What is the best entry-level, starter or budget tripod? I have been long-recommending the Manfrotto 190 series tripods for those looking for a quality tripod that does not require a big budget. The Manfrotto brand name is synonymous with good value and the 190 series tripods offer a very healthy dose of value.
Just prior to attending the 2013 PhotoPlus Expo, I ordered a 190 series tripod in both aluminum (190XPROB) and carbon fiber (190CX) with intention of getting reviews of both onto the site. While walking the PPE show a couple of days later, I discovered brand new 190 series tripods models on display – the MT190 series.
After side-by-side comparing of the new models to the old, I cancelled plans for reviewing the models I already had in my possession. The new models had very innovative advances and more height. The enhancements were worthy of the upgrade in my opinion.
As of review time, there are many tripods (and tripod-with-head kits) in the Manfrotto 190 Series with a range of prices, but the 4-leg-section Manfrotto MT190XPRO4 Tripod along with its 3-leg section and carbon fiber counterparts have the latest and greatest features.
Three-leg-section tripod models typically have a stronger/thicker bottom leg section, are slightly faster to deploy and are often slightly less expensive. The 4-section models fold to a more-compact size and will go lower to the ground without spreading the legs beyond the first angle lock.
As illustrated above, the Manfrotto 190 series tripods are available in anodized aluminum alloy or carbon fiber. I will leave discussion of the advantages and disadvantages of carbon fiber to the Manfrotto MT190CXPRO4 Carbon Fiber Tripod review, but looking at the weight spec in the table below will give you a big hint. Note that some of the product images shown in this review are of the carbon fiber model, but the features being shown are identical.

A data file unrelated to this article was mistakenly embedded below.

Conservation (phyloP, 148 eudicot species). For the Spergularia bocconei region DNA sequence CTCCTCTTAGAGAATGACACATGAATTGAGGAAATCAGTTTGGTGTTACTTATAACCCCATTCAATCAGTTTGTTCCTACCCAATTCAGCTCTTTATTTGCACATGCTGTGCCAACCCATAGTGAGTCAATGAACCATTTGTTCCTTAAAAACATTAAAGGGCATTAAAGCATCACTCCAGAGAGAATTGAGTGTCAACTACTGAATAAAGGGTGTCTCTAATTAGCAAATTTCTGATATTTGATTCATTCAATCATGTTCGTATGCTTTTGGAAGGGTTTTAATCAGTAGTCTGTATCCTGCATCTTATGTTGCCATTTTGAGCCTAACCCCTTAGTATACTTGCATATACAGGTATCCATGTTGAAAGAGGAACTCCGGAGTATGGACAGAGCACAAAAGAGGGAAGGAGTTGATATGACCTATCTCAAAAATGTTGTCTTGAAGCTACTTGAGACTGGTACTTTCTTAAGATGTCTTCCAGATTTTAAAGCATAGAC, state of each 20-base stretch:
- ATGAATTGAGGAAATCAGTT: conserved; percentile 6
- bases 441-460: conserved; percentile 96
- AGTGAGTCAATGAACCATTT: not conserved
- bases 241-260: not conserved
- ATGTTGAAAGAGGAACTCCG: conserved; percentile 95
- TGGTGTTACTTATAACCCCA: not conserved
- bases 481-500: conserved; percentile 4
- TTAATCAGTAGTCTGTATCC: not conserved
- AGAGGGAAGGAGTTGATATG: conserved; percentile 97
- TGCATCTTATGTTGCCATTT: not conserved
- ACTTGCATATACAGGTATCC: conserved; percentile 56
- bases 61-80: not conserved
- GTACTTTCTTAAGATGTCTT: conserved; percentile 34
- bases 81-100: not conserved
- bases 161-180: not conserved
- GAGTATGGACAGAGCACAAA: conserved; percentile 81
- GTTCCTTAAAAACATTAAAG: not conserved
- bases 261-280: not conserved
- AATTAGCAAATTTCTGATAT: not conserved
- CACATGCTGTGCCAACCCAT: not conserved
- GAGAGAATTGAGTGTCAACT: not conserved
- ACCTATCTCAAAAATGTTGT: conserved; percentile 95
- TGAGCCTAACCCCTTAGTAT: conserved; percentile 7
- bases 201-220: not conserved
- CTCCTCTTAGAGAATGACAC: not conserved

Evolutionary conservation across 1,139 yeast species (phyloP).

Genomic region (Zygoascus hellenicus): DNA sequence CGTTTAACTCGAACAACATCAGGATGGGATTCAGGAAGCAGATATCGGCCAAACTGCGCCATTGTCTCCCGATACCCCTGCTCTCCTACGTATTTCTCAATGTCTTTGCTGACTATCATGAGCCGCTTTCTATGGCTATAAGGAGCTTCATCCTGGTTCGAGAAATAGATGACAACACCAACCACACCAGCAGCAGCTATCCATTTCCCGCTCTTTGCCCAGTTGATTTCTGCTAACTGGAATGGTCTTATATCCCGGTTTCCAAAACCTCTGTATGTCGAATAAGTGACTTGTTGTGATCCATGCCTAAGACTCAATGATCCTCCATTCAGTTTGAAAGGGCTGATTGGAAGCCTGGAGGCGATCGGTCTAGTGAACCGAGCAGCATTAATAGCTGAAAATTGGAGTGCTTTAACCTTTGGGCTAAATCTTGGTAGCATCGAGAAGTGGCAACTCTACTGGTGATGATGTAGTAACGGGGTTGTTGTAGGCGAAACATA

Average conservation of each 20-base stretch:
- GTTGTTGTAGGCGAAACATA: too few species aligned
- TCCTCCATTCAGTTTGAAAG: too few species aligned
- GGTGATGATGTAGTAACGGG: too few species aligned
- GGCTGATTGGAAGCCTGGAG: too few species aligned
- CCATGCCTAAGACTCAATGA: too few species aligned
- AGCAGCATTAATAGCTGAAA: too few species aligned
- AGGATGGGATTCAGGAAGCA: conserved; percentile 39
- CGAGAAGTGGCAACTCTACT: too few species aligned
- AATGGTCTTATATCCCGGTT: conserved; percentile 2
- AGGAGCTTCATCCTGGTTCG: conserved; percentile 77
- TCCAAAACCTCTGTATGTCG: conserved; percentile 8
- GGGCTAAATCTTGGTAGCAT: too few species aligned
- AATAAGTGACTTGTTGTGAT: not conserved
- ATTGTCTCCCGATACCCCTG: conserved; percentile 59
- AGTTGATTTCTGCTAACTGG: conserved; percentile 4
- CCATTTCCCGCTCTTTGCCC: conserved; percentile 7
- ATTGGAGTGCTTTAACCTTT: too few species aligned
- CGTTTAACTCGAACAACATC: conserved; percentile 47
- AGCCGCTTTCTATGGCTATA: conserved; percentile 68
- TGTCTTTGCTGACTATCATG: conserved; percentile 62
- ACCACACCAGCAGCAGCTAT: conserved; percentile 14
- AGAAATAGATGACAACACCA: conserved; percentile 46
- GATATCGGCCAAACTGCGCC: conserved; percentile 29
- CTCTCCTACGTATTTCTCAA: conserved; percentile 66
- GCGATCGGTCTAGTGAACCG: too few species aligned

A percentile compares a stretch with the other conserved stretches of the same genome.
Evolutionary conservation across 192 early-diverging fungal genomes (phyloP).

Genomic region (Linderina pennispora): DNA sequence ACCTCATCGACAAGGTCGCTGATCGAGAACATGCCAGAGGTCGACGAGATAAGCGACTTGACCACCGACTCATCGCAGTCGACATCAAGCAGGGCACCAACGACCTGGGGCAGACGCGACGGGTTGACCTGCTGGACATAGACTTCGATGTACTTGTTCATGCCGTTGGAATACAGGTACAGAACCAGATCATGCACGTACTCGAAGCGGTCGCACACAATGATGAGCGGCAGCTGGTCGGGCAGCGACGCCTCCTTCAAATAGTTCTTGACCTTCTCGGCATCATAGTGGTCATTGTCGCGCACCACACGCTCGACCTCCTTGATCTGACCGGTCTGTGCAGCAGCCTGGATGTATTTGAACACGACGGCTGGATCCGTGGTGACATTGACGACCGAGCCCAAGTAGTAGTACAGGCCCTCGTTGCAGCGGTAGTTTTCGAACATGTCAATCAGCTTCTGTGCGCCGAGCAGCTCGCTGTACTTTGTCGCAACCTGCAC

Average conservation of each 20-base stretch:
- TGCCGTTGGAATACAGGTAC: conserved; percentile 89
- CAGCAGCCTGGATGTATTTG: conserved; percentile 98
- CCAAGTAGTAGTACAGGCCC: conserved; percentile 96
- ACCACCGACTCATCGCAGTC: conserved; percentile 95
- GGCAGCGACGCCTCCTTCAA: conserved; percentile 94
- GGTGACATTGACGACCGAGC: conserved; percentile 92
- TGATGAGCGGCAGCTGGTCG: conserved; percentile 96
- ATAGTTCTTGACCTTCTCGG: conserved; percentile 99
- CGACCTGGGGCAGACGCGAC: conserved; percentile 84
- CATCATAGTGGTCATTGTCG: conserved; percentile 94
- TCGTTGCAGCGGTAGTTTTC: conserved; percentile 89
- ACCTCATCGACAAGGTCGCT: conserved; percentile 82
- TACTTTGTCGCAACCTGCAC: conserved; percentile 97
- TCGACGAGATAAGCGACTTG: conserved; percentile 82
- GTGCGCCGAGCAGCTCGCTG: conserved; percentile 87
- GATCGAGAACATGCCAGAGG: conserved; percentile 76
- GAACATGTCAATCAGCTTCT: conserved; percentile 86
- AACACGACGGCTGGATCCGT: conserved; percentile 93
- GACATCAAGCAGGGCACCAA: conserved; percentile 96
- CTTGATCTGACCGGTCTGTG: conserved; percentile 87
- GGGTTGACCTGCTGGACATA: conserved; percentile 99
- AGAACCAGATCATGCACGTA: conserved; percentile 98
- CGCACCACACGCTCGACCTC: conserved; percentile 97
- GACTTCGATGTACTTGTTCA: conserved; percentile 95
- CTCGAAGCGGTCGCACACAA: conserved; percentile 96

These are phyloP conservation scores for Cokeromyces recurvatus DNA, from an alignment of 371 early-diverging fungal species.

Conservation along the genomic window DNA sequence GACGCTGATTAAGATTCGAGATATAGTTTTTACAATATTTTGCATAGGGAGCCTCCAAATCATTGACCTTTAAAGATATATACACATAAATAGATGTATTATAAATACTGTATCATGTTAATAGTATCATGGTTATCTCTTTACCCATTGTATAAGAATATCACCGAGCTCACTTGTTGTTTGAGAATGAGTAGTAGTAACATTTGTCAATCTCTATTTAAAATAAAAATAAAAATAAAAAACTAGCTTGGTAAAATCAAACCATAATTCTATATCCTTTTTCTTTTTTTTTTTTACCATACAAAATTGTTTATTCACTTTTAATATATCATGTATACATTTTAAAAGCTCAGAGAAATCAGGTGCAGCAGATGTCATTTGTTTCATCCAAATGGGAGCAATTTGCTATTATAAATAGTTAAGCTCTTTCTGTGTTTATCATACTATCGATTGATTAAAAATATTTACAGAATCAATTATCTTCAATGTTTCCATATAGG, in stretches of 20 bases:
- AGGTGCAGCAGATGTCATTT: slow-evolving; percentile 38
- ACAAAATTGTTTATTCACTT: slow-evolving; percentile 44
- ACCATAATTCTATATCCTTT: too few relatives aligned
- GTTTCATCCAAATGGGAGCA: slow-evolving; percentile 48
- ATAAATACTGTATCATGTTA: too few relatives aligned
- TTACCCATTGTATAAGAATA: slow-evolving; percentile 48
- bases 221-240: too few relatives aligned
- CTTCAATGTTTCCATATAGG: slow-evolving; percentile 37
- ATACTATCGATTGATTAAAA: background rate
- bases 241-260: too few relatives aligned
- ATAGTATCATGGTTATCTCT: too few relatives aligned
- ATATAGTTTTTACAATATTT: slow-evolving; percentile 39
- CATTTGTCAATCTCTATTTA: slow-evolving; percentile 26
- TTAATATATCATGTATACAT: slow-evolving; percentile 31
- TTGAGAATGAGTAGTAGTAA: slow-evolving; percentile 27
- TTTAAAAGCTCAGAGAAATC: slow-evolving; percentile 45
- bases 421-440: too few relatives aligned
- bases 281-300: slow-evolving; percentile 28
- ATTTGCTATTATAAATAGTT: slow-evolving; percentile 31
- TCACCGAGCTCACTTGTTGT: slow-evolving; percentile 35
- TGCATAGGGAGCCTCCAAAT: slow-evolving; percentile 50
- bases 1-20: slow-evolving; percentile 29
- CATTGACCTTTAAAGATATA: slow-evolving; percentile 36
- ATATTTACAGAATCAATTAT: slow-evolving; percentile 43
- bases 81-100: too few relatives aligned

Following is a specifications table including both the 3 and 4-section models for this tripod and the near-identical carbon fiber model. Before viewing the table, a quick model name dissection will be worthwhile. In the name MT190XPRO4, the "MT" indicates the recently (as of this review date) updated model, the 190 is the series I'm referring to, the "X" refers to the aluminum model ("CX" refers to carbon fiber) and "4" refers to 4 leg sections. Here is the chart of specifications:
|Maximum Height w/ Col Ext||63" (160cm)||63" (160cm)||63" (160cm)||63" (160cm)|
|Maximum Height w/ Col Ret||53.2" (135cm)||53.2" (135cm)||53.2" (135cm)||53.2" (135cm)|
|Minimum Height||3.2" (8.0cm)||3.2" (8.0cm)||3.6" (9.0cm)||3.6" (9.0cm)|
|Folded Length||19.2" (49cm)||20.6" (52.5cm)||23.2" (59cm)||24" (61cm)|
|Load Capacity||15.4 lb (7.0kg)||15.4 lb (7.0kg)||15.4 lb (7.0kg)||15.4 lb (7.0kg)|
|Total Weight||4.6 lb (2.1kg)||3.6 lb (1.6kg)||4.4 lb (2.0kg)||3.6 lb (1.6kg)|
The folded length difference between the aluminum and carbon fiber models is visible in the comparison picture below.
On an extended tripod (center column retracted) and a medium-sized ball head installed, the viewfinder on a non-pro/non-gripped DSLR camera viewfinder reaches to mid chin on me (6'/1.8m tall). I can bend forward slightly, spread my own legs slightly and use this tripod in standing position without difficulty. Raise the center column to its max 9.8" (25cm) height and I need to stand on something to see through the viewfinder unless shooting straight upward.